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  34. A Higher-Order Theory of Emotional Consciousness.Richard Brown & Joseph LeDoux - 2017 - Proceedings of the National Academy of Sciences of the United States of America.
    Emotional states of consciousness, or what are typically called emotional feelings, are traditionally viewed as being innately programed in subcortical areas of the brain, and are often treated as different from cognitive states of consciousness, such as those related to the perception of external stimuli. We argue that conscious experiences, regardless of their content, arise from one system in the brain. On this view, what differs in emotional and non-emotional states is the kind of inputs that are processed by a (...)
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  35.  43
    Philosophy and Theology in the Long Middle Ages: A Tribute to Stephen F. Brown.Kent Emery, Russell L. Friedman, Andreas Speer, Maxime Mauriege & Stephen F. Brown (eds.) - 2011 - Brill.
    The title of this Festschrift to Stephen Brown points to the understanding of medieval philosophy and theology in the longue durée of their traditions and discourses.
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  36.  9
    Eight Dimensions of Resistance.Tamara Fakhoury - 2019 - In Jennifer Kling (ed.), Pacifism, Politics, and Feminism. Leiden, Netherlands: pp. 68-79.
    Resisting oppression evokes images of picket lines and crowds of protestors demanding large-scale reform. But not all resistance is political or publicly broadcast. Some acts of resistance are done solo, in private, aim to achieve personal goals, and may not even be recognizable as resistance by others. I present a taxonomy of resistance to oppression that distinguishes acts of resistance along four dimensions: their subject, target, scope, and tone. The taxonomy brings to light a range of forms of resistance that (...)
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  37.  22
    Occasion-Sensitive Semantics for Objective Predicates.Tamara Dobler - 2019 - Linguistics and Philosophy 42 (5):451-474.
    In this paper I propose a partition semantics for sentences containing objective predicates that takes into account the phenomenon of occasion-sensitivity associated with so-called Travis cases. The key idea is that the set of worlds in which a sentence is true has a more complex structure as a result of different ways in which it is made true. Different ways may have different capacities to support the attainment of a contextually salient domain goal. I suggest that goal-conduciveness decides whether some (...)
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  38.  33
    A Neurophysiological and Neuropsychological Consideration of Mindful Movement: Clinical and Research Implications.Tamara Anne Russell & Silvia Maria Arcuri - 2015 - Frontiers in Human Neuroscience 9.
  39.  24
    Creating Cosmopolitans.Patti Tamara Lenard - 2012 - Critical Review of International Social and Political Philosophy 15 (5):613-630.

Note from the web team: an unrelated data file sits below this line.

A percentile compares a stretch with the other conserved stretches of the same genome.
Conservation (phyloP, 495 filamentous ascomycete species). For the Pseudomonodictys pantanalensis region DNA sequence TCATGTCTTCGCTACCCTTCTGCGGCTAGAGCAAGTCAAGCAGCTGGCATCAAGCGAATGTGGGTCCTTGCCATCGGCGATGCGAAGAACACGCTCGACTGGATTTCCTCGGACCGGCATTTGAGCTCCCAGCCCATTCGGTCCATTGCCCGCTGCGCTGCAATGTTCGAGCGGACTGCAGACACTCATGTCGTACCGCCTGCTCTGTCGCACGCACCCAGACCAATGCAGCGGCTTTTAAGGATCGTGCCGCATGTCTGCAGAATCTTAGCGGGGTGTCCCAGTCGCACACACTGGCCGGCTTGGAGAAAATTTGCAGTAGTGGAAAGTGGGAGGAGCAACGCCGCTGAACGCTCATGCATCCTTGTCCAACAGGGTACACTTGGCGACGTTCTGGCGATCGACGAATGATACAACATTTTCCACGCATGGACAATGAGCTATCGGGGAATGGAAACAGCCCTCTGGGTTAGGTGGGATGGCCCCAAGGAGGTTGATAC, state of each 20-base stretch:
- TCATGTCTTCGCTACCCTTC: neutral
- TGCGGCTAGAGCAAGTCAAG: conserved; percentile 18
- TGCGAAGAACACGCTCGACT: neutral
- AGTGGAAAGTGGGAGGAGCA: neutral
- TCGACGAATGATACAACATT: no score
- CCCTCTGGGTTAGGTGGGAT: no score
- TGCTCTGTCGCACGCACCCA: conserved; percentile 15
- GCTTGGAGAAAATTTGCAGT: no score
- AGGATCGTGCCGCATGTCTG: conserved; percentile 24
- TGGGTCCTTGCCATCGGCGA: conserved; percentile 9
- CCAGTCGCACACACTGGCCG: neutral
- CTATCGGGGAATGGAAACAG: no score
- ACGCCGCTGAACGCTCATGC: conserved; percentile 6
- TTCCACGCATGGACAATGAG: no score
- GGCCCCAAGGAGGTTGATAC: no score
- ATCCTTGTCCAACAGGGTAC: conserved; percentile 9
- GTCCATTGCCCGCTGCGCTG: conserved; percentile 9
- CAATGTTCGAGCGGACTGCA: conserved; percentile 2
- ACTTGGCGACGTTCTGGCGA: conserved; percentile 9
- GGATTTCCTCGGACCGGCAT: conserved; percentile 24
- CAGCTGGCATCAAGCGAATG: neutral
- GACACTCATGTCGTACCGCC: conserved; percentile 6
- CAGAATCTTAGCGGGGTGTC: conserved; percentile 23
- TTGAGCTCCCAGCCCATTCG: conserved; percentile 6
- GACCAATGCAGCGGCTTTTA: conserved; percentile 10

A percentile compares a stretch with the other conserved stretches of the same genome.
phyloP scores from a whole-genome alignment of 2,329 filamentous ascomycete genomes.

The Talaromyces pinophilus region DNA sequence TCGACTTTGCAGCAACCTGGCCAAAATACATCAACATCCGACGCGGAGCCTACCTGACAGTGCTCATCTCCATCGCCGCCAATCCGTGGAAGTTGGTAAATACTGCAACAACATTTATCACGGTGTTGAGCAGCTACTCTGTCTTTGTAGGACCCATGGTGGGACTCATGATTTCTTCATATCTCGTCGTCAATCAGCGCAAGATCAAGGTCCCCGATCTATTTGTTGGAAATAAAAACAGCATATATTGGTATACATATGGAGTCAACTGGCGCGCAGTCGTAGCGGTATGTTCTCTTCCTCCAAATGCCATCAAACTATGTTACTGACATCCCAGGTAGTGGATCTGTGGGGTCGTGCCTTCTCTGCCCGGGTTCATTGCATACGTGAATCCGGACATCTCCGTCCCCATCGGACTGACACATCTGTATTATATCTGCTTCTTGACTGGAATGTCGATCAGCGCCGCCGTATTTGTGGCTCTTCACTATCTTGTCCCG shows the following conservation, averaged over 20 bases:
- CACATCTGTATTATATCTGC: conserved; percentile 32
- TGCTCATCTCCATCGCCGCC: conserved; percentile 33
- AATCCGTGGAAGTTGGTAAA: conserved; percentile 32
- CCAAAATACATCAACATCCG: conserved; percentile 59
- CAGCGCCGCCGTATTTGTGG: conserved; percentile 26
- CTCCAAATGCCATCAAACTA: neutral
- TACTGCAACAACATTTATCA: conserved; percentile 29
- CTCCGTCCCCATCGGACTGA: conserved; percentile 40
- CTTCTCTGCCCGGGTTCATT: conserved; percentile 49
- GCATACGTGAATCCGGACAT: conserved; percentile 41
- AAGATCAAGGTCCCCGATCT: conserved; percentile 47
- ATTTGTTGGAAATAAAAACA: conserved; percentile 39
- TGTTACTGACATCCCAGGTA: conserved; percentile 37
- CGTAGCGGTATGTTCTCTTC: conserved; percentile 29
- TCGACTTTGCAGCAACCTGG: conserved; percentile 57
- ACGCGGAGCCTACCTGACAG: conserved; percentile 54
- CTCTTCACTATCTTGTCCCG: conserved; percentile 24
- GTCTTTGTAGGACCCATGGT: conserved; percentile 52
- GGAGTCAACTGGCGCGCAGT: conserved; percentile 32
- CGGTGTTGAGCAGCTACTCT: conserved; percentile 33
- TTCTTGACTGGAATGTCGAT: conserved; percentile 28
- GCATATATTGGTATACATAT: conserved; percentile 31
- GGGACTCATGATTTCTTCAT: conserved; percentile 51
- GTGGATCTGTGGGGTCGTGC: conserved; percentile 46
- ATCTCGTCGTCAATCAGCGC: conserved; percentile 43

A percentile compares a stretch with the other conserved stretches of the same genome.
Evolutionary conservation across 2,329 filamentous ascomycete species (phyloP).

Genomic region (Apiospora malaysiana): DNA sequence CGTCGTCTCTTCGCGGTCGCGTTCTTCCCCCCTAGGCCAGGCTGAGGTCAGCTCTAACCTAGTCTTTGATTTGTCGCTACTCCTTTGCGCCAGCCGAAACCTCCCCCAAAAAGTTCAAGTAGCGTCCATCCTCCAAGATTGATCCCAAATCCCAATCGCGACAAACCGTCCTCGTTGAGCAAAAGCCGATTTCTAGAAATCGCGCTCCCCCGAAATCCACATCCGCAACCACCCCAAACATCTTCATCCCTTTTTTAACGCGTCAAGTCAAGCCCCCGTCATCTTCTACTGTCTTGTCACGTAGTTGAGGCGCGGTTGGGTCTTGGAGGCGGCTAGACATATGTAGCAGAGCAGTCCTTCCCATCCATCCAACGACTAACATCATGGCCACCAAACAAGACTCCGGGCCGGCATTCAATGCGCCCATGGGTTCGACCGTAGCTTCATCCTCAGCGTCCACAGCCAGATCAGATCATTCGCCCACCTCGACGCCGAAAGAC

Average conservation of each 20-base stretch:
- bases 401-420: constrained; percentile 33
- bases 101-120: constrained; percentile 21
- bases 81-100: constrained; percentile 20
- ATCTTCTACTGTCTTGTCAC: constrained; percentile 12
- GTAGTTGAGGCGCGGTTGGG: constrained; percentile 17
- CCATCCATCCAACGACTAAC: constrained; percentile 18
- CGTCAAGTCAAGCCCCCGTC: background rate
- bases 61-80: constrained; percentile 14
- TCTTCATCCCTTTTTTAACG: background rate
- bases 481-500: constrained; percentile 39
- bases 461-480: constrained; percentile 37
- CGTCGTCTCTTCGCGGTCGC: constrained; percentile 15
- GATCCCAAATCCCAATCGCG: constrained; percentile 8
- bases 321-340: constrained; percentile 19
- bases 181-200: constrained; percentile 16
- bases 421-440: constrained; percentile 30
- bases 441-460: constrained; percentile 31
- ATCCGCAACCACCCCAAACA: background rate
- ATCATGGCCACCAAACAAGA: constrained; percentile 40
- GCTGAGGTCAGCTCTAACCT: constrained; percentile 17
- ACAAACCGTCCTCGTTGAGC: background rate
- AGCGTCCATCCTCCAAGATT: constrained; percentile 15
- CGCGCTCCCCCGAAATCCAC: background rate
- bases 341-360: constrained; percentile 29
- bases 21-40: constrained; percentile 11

Cosmopolitan principles of justice tell us that it is the responsibility of the wealthy to ensure the immediate transfer of resources to the poor. Yet, it cannot be denied that most countries, and most individual citizens, seem unwilling to act as these principles demand. At issue is motivation: although many people would agree that cosmopolitan principles of justice are right, at least to some extent, few seem motivationally inspired to act upon them. This paper evaluates one set of proposals for (...)
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  40. I Want to, But...Milo Phillips-Brown - 2018 - Sinn Und Bedeutung 21:951-968.
    I want to see the concert, but I don’t want to take the long drive. Both of these desire ascriptions are true, even though I believe I’ll see the concert if and only if I take the drive.Yet they, and strongly conflicting desire ascriptions more generally, are predicted incompatible by the standard semantics, given two standard constraints. There are two proposed solutions. I argue that both face problems because they misunderstand how what we believe influences what we desire. I then (...)
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  41.  1
    Laws of Form.G. Spencer-Brown - 1972 - New York: Julian Press.
  42.  42
    The Liberal Case for Disestablishing Marriage.Tamara Metz - 2007 - Contemporary Political Theory 6 (2):196-217.
    What role should the state have in recognizing and regulating marriage? Until recently, liberal political theorists paid little attention to this question. Yet the challenges that the public–private boundary-crossing institution of marriage poses to liberalism are substantial. Tensions in contemporary debates suggest that these challenges remain unaddressed and thus, invite attempts to formulate a coherent and compelling model of the relationship between marriage and the liberal state. This article responds to this invitation. Marriage has long been a concern of at (...)